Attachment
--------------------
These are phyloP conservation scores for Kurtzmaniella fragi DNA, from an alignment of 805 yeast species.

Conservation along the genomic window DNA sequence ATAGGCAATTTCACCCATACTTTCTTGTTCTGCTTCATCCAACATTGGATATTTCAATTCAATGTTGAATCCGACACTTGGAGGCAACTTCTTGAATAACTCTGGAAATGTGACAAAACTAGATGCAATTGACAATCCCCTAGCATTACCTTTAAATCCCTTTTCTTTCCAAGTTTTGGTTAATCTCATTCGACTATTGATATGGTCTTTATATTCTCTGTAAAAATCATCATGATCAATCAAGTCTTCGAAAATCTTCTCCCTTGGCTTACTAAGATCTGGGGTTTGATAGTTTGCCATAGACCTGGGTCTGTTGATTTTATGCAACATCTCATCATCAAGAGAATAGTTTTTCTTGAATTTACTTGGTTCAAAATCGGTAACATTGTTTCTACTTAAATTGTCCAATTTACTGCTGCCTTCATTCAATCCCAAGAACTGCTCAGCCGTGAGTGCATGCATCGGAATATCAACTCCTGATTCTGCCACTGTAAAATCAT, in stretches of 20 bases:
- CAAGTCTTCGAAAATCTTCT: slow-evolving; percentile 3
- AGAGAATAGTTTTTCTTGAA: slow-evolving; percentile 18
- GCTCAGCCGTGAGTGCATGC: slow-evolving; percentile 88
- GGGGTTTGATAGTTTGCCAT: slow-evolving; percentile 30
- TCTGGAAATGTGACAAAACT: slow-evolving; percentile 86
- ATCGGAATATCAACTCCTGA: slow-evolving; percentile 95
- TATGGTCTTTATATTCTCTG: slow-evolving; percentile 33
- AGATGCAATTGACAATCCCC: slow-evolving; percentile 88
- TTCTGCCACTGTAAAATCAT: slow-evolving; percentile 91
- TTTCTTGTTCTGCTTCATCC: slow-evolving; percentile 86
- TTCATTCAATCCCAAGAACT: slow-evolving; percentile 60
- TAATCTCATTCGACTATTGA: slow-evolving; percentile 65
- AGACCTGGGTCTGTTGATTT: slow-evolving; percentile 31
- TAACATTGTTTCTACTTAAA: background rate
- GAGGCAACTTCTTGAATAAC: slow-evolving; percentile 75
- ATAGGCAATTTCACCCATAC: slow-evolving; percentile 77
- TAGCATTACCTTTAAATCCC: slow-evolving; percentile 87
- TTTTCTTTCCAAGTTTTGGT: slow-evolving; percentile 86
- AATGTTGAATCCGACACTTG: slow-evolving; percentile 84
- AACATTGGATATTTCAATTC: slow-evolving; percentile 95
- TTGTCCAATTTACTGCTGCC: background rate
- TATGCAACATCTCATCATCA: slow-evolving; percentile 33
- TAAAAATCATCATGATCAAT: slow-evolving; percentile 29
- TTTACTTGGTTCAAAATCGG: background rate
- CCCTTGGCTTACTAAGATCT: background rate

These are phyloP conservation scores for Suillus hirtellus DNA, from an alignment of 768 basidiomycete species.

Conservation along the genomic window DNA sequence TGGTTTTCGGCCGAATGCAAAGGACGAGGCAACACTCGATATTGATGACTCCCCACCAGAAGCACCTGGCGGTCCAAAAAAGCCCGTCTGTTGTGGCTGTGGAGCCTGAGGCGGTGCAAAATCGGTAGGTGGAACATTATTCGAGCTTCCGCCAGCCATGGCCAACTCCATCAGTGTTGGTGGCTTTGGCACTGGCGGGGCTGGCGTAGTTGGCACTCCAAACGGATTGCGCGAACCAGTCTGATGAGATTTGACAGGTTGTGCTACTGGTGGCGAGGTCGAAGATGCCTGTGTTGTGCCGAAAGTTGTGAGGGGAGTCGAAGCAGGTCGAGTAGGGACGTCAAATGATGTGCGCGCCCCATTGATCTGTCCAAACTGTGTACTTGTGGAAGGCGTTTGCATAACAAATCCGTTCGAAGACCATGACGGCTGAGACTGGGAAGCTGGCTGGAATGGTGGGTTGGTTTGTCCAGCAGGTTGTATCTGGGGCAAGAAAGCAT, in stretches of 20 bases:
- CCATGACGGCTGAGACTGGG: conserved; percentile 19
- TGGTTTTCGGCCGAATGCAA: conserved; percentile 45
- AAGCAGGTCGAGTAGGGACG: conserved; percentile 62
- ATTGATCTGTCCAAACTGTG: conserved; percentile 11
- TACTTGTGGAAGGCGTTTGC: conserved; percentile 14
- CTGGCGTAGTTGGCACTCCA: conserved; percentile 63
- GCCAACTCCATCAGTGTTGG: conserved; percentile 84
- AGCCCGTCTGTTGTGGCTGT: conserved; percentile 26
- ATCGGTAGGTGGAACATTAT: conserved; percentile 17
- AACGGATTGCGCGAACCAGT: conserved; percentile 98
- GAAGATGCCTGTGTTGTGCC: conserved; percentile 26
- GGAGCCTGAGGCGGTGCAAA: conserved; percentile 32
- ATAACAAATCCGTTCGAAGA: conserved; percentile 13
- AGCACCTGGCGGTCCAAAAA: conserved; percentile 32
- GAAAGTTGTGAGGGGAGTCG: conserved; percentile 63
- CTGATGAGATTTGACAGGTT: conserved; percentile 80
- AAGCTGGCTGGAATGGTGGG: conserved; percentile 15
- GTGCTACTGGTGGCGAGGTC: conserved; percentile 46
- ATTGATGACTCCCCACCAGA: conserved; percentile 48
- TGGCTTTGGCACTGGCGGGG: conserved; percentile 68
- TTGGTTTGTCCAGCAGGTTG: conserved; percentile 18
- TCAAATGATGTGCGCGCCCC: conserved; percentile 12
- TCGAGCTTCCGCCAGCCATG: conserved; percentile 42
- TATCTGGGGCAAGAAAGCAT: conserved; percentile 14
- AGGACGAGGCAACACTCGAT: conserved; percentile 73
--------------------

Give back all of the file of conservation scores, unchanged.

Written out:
These are phyloP conservation scores for Kurtzmaniella fragi DNA, from an alignment of 805 yeast species.

Conservation along the genomic window DNA sequence ATAGGCAATTTCACCCATACTTTCTTGTTCTGCTTCATCCAACATTGGATATTTCAATTCAATGTTGAATCCGACACTTGGAGGCAACTTCTTGAATAACTCTGGAAATGTGACAAAACTAGATGCAATTGACAATCCCCTAGCATTACCTTTAAATCCCTTTTCTTTCCAAGTTTTGGTTAATCTCATTCGACTATTGATATGGTCTTTATATTCTCTGTAAAAATCATCATGATCAATCAAGTCTTCGAAAATCTTCTCCCTTGGCTTACTAAGATCTGGGGTTTGATAGTTTGCCATAGACCTGGGTCTGTTGATTTTATGCAACATCTCATCATCAAGAGAATAGTTTTTCTTGAATTTACTTGGTTCAAAATCGGTAACATTGTTTCTACTTAAATTGTCCAATTTACTGCTGCCTTCATTCAATCCCAAGAACTGCTCAGCCGTGAGTGCATGCATCGGAATATCAACTCCTGATTCTGCCACTGTAAAATCAT, in stretches of 20 bases:
- CAAGTCTTCGAAAATCTTCT: slow-evolving; percentile 3
- AGAGAATAGTTTTTCTTGAA: slow-evolving; percentile 18
- GCTCAGCCGTGAGTGCATGC: slow-evolving; percentile 88
- GGGGTTTGATAGTTTGCCAT: slow-evolving; percentile 30
- TCTGGAAATGTGACAAAACT: slow-evolving; percentile 86
- ATCGGAATATCAACTCCTGA: slow-evolving; percentile 95
- TATGGTCTTTATATTCTCTG: slow-evolving; percentile 33
- AGATGCAATTGACAATCCCC: slow-evolving; percentile 88
- TTCTGCCACTGTAAAATCAT: slow-evolving; percentile 91
- TTTCTTGTTCTGCTTCATCC: slow-evolving; percentile 86
- TTCATTCAATCCCAAGAACT: slow-evolving; percentile 60
- TAATCTCATTCGACTATTGA: slow-evolving; percentile 65
- AGACCTGGGTCTGTTGATTT: slow-evolving; percentile 31
- TAACATTGTTTCTACTTAAA: background rate
- GAGGCAACTTCTTGAATAAC: slow-evolving; percentile 75
- ATAGGCAATTTCACCCATAC: slow-evolving; percentile 77
- TAGCATTACCTTTAAATCCC: slow-evolving; percentile 87
- TTTTCTTTCCAAGTTTTGGT: slow-evolving; percentile 86
- AATGTTGAATCCGACACTTG: slow-evolving; percentile 84
- AACATTGGATATTTCAATTC: slow-evolving; percentile 95
- TTGTCCAATTTACTGCTGCC: background rate
- TATGCAACATCTCATCATCA: slow-evolving; percentile 33
- TAAAAATCATCATGATCAAT: slow-evolving; percentile 29
- TTTACTTGGTTCAAAATCGG: background rate
- CCCTTGGCTTACTAAGATCT: background rate

These are phyloP conservation scores for Suillus hirtellus DNA, from an alignment of 768 basidiomycete species.

Conservation along the genomic window DNA sequence TGGTTTTCGGCCGAATGCAAAGGACGAGGCAACACTCGATATTGATGACTCCCCACCAGAAGCACCTGGCGGTCCAAAAAAGCCCGTCTGTTGTGGCTGTGGAGCCTGAGGCGGTGCAAAATCGGTAGGTGGAACATTATTCGAGCTTCCGCCAGCCATGGCCAACTCCATCAGTGTTGGTGGCTTTGGCACTGGCGGGGCTGGCGTAGTTGGCACTCCAAACGGATTGCGCGAACCAGTCTGATGAGATTTGACAGGTTGTGCTACTGGTGGCGAGGTCGAAGATGCCTGTGTTGTGCCGAAAGTTGTGAGGGGAGTCGAAGCAGGTCGAGTAGGGACGTCAAATGATGTGCGCGCCCCATTGATCTGTCCAAACTGTGTACTTGTGGAAGGCGTTTGCATAACAAATCCGTTCGAAGACCATGACGGCTGAGACTGGGAAGCTGGCTGGAATGGTGGGTTGGTTTGTCCAGCAGGTTGTATCTGGGGCAAGAAAGCAT, in stretches of 20 bases:
- CCATGACGGCTGAGACTGGG: conserved; percentile 19
- TGGTTTTCGGCCGAATGCAA: conserved; percentile 45
- AAGCAGGTCGAGTAGGGACG: conserved; percentile 62
- ATTGATCTGTCCAAACTGTG: conserved; percentile 11
- TACTTGTGGAAGGCGTTTGC: conserved; percentile 14
- CTGGCGTAGTTGGCACTCCA: conserved; percentile 63
- GCCAACTCCATCAGTGTTGG: conserved; percentile 84
- AGCCCGTCTGTTGTGGCTGT: conserved; percentile 26
- ATCGGTAGGTGGAACATTAT: conserved; percentile 17
- AACGGATTGCGCGAACCAGT: conserved; percentile 98
- GAAGATGCCTGTGTTGTGCC: conserved; percentile 26
- GGAGCCTGAGGCGGTGCAAA: conserved; percentile 32
- ATAACAAATCCGTTCGAAGA: conserved; percentile 13
- AGCACCTGGCGGTCCAAAAA: conserved; percentile 32
- GAAAGTTGTGAGGGGAGTCG: conserved; percentile 63
- CTGATGAGATTTGACAGGTT: conserved; percentile 80
- AAGCTGGCTGGAATGGTGGG: conserved; percentile 15
- GTGCTACTGGTGGCGAGGTC: conserved; percentile 46
- ATTGATGACTCCCCACCAGA: conserved; percentile 48
- TGGCTTTGGCACTGGCGGGG: conserved; percentile 68
- TTGGTTTGTCCAGCAGGTTG: conserved; percentile 18
- TCAAATGATGTGCGCGCCCC: conserved; percentile 12
- TCGAGCTTCCGCCAGCCATG: conserved; percentile 42
- TATCTGGGGCAAGAAAGCAT: conserved; percentile 14
- AGGACGAGGCAACACTCGAT: conserved; percentile 73